2 Translations, 8 Upvotes, Last Activity 5 months, 4 weeks ago
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But they did not like their new home.
1 Translations, 6 Upvotes, Last Activity 6 months ago
unit 6
At last they made up their minds to go back to their former hunting-grounds.
2 Translations, 5 Upvotes, Last Activity 6 months ago
unit 8
This was in the spring of 1832.
1 Translations, 6 Upvotes, Last Activity 6 months ago
unit 9
The whole state of Illinois was in alarm.
1 Translations, 5 Upvotes, Last Activity 6 months ago
unit 11
Abraham Lincoln enlisted.
1 Translations, 6 Upvotes, Last Activity 6 months ago
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His company elected him captain.
1 Translations, 6 Upvotes, Last Activity 6 months ago
unit 13
He did not know anything about military tactics.
1 Translations, 6 Upvotes, Last Activity 6 months ago
unit 14
He did not know how to give orders to his men.
1 Translations, 6 Upvotes, Last Activity 6 months ago
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But he did the best that he could, and learned a great deal by experience.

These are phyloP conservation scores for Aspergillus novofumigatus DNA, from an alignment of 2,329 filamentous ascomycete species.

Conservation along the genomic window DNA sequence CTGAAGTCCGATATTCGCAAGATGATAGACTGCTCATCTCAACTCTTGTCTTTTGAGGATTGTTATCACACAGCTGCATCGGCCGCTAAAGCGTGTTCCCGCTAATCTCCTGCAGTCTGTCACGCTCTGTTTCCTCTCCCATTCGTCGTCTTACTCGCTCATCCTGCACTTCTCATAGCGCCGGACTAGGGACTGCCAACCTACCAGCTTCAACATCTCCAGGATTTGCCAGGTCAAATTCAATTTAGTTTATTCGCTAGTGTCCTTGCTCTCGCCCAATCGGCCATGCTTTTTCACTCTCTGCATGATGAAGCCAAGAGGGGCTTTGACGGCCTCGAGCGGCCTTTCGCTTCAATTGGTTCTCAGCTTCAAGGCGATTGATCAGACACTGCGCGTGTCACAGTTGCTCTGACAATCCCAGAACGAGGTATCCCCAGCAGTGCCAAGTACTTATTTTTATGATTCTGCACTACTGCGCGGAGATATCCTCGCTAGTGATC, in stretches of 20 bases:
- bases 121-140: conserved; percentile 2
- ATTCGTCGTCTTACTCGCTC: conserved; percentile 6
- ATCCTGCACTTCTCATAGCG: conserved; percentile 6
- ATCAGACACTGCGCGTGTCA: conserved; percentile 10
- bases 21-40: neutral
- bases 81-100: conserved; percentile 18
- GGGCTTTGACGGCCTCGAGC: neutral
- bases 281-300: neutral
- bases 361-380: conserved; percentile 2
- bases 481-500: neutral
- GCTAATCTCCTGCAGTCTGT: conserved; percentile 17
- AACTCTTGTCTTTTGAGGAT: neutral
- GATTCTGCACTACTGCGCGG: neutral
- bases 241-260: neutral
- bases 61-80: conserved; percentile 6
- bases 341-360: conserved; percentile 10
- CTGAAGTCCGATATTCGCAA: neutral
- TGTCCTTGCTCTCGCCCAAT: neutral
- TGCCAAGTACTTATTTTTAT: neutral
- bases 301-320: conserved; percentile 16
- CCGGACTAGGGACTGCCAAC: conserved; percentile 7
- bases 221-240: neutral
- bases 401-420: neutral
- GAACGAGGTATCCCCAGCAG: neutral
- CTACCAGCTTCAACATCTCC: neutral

1 Translations, 4 Upvotes, Last Activity 6 months ago
unit 16
His company marched northward and westward until they came to the Mississippi river.
1 Translations, 4 Upvotes, Last Activity 6 months ago
unit 17
But they did not meet any Indians, and so there was no fighting.
1 Translations, 4 Upvotes, Last Activity 6 months ago
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They were rough in their manners, and hard to control.
3 Translations, 4 Upvotes, Last Activity 6 months ago
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But they had very high respect for their captain.
1 Translations, 4 Upvotes, Last Activity 6 months ago
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In a few weeks the time for which the company had enlisted came to an end.
1 Translations, 3 Upvotes, Last Activity 7 months ago
unit 25
But Captain Lincoln never gave up anything half done.
1 Translations, 3 Upvotes, Last Activity 7 months ago
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He enlisted again.
1 Translations, 3 Upvotes, Last Activity 7 months ago
unit 27
This time he was a private in a company of mounted rangers.
1 Translations, 3 Upvotes, Last Activity 7 months ago
unit 31
Three weeks after that the war was at an end.
1 Translations, 3 Upvotes, Last Activity 7 months ago
unit 32
The Indians had been beaten in a battle, and Black Hawk had been taken prisoner.
1 Translations, 3 Upvotes, Last Activity 7 months ago
unit 33